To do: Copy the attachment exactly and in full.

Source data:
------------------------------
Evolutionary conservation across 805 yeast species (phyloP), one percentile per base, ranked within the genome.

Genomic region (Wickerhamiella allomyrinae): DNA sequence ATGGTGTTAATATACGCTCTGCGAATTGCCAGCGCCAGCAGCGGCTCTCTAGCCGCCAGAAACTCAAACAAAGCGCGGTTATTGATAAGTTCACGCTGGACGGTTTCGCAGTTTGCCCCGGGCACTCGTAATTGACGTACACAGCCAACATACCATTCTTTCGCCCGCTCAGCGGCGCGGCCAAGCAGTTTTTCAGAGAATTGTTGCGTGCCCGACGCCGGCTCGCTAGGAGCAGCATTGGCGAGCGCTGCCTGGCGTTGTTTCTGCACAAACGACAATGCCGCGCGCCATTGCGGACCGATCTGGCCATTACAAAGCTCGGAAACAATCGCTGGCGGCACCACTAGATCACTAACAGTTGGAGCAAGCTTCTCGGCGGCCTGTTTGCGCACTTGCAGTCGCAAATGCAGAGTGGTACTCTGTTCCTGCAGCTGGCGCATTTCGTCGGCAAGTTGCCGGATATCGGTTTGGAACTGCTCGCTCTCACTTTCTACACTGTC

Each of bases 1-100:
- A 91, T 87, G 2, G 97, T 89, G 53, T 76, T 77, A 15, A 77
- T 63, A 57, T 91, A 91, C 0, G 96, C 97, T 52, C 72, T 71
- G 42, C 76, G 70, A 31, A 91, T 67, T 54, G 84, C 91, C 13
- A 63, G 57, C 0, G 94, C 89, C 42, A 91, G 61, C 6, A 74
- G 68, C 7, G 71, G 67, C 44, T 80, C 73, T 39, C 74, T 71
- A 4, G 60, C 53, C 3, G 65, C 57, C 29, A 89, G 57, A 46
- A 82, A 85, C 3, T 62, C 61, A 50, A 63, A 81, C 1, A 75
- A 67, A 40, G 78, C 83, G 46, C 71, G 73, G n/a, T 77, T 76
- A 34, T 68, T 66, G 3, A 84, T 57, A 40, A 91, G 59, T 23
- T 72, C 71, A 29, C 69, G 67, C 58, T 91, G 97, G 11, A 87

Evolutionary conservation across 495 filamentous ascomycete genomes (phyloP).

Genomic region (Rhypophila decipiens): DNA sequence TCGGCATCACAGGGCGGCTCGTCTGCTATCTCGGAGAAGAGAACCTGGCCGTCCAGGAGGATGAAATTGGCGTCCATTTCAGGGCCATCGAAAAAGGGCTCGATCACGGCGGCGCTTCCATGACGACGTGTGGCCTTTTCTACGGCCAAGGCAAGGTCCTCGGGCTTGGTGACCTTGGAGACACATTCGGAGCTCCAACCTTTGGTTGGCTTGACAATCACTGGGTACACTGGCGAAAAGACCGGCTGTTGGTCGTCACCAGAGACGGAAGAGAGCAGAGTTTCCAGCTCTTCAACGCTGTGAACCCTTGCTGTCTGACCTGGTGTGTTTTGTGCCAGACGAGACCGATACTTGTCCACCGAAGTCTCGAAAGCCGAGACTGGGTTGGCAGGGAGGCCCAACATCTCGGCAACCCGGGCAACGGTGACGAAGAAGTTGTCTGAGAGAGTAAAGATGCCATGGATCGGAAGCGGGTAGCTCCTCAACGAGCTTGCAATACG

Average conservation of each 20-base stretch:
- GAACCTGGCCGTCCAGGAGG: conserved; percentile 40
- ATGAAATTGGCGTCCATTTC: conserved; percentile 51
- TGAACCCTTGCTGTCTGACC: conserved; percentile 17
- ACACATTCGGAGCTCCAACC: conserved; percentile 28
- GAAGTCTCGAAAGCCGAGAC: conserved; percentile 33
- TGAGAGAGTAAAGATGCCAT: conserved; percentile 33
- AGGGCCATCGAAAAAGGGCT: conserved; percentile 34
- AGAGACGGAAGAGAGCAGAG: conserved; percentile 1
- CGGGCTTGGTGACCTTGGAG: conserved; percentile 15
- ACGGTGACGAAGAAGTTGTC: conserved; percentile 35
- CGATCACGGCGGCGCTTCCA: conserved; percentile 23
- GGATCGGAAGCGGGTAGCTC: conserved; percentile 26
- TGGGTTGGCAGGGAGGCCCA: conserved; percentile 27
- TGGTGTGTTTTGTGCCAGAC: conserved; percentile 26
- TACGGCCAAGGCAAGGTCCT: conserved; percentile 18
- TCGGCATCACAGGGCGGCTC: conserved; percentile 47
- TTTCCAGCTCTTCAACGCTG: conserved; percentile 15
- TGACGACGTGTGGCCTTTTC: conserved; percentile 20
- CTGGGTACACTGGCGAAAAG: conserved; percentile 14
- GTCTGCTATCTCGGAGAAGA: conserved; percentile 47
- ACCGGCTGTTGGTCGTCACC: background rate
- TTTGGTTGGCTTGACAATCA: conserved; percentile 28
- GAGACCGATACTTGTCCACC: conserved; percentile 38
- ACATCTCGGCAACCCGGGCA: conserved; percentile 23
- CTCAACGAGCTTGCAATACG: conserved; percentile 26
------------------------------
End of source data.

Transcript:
Evolutionary conservation across 805 yeast species (phyloP), one percentile per base, ranked within the genome.

Genomic region (Wickerhamiella allomyrinae): DNA sequence ATGGTGTTAATATACGCTCTGCGAATTGCCAGCGCCAGCAGCGGCTCTCTAGCCGCCAGAAACTCAAACAAAGCGCGGTTATTGATAAGTTCACGCTGGACGGTTTCGCAGTTTGCCCCGGGCACTCGTAATTGACGTACACAGCCAACATACCATTCTTTCGCCCGCTCAGCGGCGCGGCCAAGCAGTTTTTCAGAGAATTGTTGCGTGCCCGACGCCGGCTCGCTAGGAGCAGCATTGGCGAGCGCTGCCTGGCGTTGTTTCTGCACAAACGACAATGCCGCGCGCCATTGCGGACCGATCTGGCCATTACAAAGCTCGGAAACAATCGCTGGCGGCACCACTAGATCACTAACAGTTGGAGCAAGCTTCTCGGCGGCCTGTTTGCGCACTTGCAGTCGCAAATGCAGAGTGGTACTCTGTTCCTGCAGCTGGCGCATTTCGTCGGCAAGTTGCCGGATATCGGTTTGGAACTGCTCGCTCTCACTTTCTACACTGTC

Each of bases 1-100:
- A 91, T 87, G 2, G 97, T 89, G 53, T 76, T 77, A 15, A 77
- T 63, A 57, T 91, A 91, C 0, G 96, C 97, T 52, C 72, T 71
- G 42, C 76, G 70, A 31, A 91, T 67, T 54, G 84, C 91, C 13
- A 63, G 57, C 0, G 94, C 89, C 42, A 91, G 61, C 6, A 74
- G 68, C 7, G 71, G 67, C 44, T 80, C 73, T 39, C 74, T 71
- A 4, G 60, C 53, C 3, G 65, C 57, C 29, A 89, G 57, A 46
- A 82, A 85, C 3, T 62, C 61, A 50, A 63, A 81, C 1, A 75
- A 67, A 40, G 78, C 83, G 46, C 71, G 73, G n/a, T 77, T 76
- A 34, T 68, T 66, G 3, A 84, T 57, A 40, A 91, G 59, T 23
- T 72, C 71, A 29, C 69, G 67, C 58, T 91, G 97, G 11, A 87

Evolutionary conservation across 495 filamentous ascomycete genomes (phyloP).

Genomic region (Rhypophila decipiens): DNA sequence TCGGCATCACAGGGCGGCTCGTCTGCTATCTCGGAGAAGAGAACCTGGCCGTCCAGGAGGATGAAATTGGCGTCCATTTCAGGGCCATCGAAAAAGGGCTCGATCACGGCGGCGCTTCCATGACGACGTGTGGCCTTTTCTACGGCCAAGGCAAGGTCCTCGGGCTTGGTGACCTTGGAGACACATTCGGAGCTCCAACCTTTGGTTGGCTTGACAATCACTGGGTACACTGGCGAAAAGACCGGCTGTTGGTCGTCACCAGAGACGGAAGAGAGCAGAGTTTCCAGCTCTTCAACGCTGTGAACCCTTGCTGTCTGACCTGGTGTGTTTTGTGCCAGACGAGACCGATACTTGTCCACCGAAGTCTCGAAAGCCGAGACTGGGTTGGCAGGGAGGCCCAACATCTCGGCAACCCGGGCAACGGTGACGAAGAAGTTGTCTGAGAGAGTAAAGATGCCATGGATCGGAAGCGGGTAGCTCCTCAACGAGCTTGCAATACG

Average conservation of each 20-base stretch:
- GAACCTGGCCGTCCAGGAGG: conserved; percentile 40
- ATGAAATTGGCGTCCATTTC: conserved; percentile 51
- TGAACCCTTGCTGTCTGACC: conserved; percentile 17
- ACACATTCGGAGCTCCAACC: conserved; percentile 28
- GAAGTCTCGAAAGCCGAGAC: conserved; percentile 33
- TGAGAGAGTAAAGATGCCAT: conserved; percentile 33
- AGGGCCATCGAAAAAGGGCT: conserved; percentile 34
- AGAGACGGAAGAGAGCAGAG: conserved; percentile 1
- CGGGCTTGGTGACCTTGGAG: conserved; percentile 15
- ACGGTGACGAAGAAGTTGTC: conserved; percentile 35
- CGATCACGGCGGCGCTTCCA: conserved; percentile 23
- GGATCGGAAGCGGGTAGCTC: conserved; percentile 26
- TGGGTTGGCAGGGAGGCCCA: conserved; percentile 27
- TGGTGTGTTTTGTGCCAGAC: conserved; percentile 26
- TACGGCCAAGGCAAGGTCCT: conserved; percentile 18
- TCGGCATCACAGGGCGGCTC: conserved; percentile 47
- TTTCCAGCTCTTCAACGCTG: conserved; percentile 15
- TGACGACGTGTGGCCTTTTC: conserved; percentile 20
- CTGGGTACACTGGCGAAAAG: conserved; percentile 14
- GTCTGCTATCTCGGAGAAGA: conserved; percentile 47
- ACCGGCTGTTGGTCGTCACC: background rate
- TTTGGTTGGCTTGACAATCA: conserved; percentile 28
- GAGACCGATACTTGTCCACC: conserved; percentile 38
- ACATCTCGGCAACCCGGGCA: conserved; percentile 23
- CTCAACGAGCTTGCAATACG: conserved; percentile 26